all cosy, I mean, frozen, little Frostie slept on like a princess

awaiting a prince, deep inside the Castle of Near Impossibility -

but hark, children, what’s this? a giant coming to rescue Frostie!

She’s not an orphan any more – a new mother has been found;

it’s time to stick her in the microwave I think - no? Apparently

that’s not how she was thawed - but never mind children,

you get the idea - Frostie was defrosted! Allowed to thaw,

lucky little Frostie, who might have stayed a frozen embryo -

though her scientist uncle didn’t change her name to ‘Toasty’

or anything like that. So anyway, little Frostie grew and grew

and eventually was born - just like you or me – a fine, healthy

little calf she was, and seemingly none the worse

for her time in the freezer - as you or I might be -

red and white as a candy-stick, tottering on floppy legs.

And do you know, from that day to this - nobody knew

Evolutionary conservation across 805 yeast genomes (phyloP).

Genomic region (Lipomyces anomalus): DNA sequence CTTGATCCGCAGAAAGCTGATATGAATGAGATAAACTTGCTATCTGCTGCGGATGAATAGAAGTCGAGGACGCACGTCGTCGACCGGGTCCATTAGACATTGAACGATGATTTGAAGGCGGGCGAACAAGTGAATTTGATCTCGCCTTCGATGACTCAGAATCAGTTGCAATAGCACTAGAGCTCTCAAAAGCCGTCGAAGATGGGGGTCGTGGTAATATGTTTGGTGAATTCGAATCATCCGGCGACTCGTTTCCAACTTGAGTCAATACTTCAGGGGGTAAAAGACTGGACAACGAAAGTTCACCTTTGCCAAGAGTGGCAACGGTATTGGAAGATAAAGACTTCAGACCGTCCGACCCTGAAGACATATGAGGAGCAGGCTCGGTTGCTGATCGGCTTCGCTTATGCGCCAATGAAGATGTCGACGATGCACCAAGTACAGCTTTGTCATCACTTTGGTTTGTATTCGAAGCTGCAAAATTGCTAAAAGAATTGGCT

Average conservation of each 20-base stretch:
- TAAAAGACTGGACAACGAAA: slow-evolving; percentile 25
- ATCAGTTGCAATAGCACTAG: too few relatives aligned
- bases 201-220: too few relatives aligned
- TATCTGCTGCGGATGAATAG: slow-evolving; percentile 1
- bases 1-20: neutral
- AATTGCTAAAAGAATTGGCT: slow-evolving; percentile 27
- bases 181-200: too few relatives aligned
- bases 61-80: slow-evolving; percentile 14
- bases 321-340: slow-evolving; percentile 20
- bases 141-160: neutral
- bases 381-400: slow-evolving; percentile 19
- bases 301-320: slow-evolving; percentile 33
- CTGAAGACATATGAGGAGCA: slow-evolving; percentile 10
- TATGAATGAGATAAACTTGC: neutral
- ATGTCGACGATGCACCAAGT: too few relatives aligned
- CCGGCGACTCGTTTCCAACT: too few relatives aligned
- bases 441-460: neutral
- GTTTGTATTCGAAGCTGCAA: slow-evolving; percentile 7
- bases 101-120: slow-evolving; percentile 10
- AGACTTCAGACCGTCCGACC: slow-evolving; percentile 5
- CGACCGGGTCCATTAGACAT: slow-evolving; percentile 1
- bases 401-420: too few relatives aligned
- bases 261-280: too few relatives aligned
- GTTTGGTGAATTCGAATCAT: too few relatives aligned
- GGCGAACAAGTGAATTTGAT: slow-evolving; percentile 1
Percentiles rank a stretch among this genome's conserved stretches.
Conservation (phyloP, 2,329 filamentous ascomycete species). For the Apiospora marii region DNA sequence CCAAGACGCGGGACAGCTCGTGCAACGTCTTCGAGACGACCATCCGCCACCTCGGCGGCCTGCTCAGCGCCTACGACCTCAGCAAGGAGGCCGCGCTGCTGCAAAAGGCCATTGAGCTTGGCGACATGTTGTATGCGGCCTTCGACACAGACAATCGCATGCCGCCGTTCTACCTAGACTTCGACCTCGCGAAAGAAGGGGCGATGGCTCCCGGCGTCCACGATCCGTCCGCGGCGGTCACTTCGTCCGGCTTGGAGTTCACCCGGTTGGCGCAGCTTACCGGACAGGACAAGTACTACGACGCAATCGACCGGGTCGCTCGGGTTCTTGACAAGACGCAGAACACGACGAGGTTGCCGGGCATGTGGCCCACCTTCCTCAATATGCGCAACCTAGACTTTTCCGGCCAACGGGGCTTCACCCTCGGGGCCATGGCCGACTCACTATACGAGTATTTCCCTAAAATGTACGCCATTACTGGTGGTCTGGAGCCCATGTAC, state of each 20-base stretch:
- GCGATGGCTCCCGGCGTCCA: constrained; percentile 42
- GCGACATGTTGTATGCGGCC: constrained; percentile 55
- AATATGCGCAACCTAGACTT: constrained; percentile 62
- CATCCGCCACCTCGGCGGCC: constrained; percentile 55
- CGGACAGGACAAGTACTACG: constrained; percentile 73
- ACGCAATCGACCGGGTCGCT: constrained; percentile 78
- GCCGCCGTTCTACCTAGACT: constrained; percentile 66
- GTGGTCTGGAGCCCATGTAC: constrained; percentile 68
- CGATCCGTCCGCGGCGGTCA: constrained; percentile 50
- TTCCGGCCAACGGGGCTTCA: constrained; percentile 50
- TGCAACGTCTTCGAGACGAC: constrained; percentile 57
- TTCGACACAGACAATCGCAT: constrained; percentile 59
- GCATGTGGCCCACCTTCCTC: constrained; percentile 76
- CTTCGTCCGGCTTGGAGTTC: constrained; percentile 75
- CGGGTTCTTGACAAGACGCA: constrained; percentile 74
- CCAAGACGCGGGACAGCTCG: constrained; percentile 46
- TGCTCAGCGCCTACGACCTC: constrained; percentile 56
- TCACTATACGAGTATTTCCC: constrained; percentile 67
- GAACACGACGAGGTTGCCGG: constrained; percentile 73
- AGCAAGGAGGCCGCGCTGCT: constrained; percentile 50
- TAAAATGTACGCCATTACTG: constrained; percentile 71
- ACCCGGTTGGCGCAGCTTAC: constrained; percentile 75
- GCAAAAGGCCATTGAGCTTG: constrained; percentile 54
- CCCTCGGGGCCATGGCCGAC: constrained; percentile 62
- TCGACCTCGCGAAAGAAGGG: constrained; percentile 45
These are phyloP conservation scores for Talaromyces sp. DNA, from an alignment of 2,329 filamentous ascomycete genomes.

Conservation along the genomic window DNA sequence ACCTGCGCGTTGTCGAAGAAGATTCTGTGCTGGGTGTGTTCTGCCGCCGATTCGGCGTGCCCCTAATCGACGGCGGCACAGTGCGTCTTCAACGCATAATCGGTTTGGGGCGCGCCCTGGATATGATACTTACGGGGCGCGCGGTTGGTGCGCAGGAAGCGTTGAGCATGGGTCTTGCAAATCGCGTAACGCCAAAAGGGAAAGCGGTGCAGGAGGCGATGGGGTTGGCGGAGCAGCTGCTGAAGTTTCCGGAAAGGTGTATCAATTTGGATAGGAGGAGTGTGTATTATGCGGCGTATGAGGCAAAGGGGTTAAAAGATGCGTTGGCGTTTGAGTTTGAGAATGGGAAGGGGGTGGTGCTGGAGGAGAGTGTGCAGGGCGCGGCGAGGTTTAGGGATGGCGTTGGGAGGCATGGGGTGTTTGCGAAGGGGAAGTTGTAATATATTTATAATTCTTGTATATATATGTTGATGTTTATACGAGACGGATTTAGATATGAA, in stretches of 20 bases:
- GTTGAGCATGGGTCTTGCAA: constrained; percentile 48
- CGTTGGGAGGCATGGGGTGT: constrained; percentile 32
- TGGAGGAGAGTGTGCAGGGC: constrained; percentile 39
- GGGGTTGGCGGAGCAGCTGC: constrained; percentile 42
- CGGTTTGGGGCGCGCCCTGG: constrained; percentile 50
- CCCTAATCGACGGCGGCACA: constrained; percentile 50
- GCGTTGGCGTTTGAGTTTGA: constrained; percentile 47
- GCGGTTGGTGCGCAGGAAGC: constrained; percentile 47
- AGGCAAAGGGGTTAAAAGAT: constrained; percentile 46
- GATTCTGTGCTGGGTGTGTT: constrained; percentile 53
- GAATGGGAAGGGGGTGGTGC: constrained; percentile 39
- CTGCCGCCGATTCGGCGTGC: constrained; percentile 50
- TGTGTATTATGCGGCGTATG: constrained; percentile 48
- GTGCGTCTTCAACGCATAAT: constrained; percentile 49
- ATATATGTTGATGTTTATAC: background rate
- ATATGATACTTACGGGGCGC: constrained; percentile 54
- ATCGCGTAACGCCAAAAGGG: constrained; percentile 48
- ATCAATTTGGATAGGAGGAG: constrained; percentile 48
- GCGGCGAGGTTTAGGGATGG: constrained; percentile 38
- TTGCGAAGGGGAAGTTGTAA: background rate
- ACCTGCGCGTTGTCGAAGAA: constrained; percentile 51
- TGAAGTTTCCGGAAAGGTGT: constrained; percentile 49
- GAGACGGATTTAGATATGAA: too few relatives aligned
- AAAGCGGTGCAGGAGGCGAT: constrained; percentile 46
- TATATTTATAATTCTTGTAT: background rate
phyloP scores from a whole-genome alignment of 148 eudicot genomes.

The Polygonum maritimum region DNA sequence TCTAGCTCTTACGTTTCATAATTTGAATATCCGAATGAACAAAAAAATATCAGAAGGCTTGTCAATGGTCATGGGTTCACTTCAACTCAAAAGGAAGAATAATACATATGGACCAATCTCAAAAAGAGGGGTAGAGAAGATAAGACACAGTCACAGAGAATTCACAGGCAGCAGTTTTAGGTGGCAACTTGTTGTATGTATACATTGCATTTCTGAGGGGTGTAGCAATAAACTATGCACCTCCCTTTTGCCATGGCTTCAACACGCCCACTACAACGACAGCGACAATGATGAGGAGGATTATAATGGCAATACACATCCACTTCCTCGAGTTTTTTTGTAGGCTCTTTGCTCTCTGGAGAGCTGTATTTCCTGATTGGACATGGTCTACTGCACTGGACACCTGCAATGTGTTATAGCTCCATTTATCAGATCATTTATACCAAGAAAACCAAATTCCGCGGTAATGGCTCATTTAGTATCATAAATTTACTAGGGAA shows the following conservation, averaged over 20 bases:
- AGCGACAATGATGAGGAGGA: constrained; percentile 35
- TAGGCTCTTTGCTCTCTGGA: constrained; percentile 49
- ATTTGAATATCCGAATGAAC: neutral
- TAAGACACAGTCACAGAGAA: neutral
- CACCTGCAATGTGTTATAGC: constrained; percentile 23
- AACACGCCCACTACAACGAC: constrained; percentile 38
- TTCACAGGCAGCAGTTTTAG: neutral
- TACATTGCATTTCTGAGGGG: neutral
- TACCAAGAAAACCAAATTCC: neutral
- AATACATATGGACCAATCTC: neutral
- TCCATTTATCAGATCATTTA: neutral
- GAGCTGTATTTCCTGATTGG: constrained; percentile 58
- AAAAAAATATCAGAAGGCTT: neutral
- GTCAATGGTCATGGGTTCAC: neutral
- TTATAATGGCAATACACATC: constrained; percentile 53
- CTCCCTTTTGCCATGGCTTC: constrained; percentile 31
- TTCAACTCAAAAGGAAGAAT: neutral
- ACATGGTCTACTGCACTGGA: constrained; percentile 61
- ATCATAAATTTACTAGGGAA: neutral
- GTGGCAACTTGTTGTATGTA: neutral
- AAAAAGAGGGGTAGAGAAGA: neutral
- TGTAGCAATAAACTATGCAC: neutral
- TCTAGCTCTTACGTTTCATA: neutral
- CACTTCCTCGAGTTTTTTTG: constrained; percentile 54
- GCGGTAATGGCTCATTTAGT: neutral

the story of Frostie, beyond a few other uncles - not you

or me; and it was her Aunty Dolly who’d get all the fame.

So the next time you’re eating your breakfast cereal - just

pause for moment, spoon in hand, remember little Frostie,

and ponder this – that not all miracles make you famous;

and each and every one of you, like Frostie, is a miracle.

‘We should ask what cloning is and what it is not. The details matter. They are at the heart of science and also, in practice, the facts of the case do bear upon ethical decisions and theological attitudes. The word ‘clone’ has many connotations, and is used to describe several different (or at least clearly distinguishable) biological entities… for example… Dolly is not an absolute, hundred per cent replica of the old ewe who provided her first cell (who we might call her clone mother). She is not as similar to her clone mother as two identical twins would be to each other. She is merely a genomic, or a DNA clone….we can see that there is a profound difference between the kinds of clones that are produced by nuclear transfer – like Dolly – and the kinds produced by embryo splitting, as in the natural generation of identical twins.’ Ian Wilmut, Keith Campbell, Colin Tudge, The Second Creation, Headline, 2001

Note from the author
exploring the project

    Gene Story
    Romantic Science
    Some Special Genes
        The Art of Cloning
        Hello Dolly
        The World’s First
        Celebrity Sheep
        Human Cloning
        Nature & Nurture
    X & Y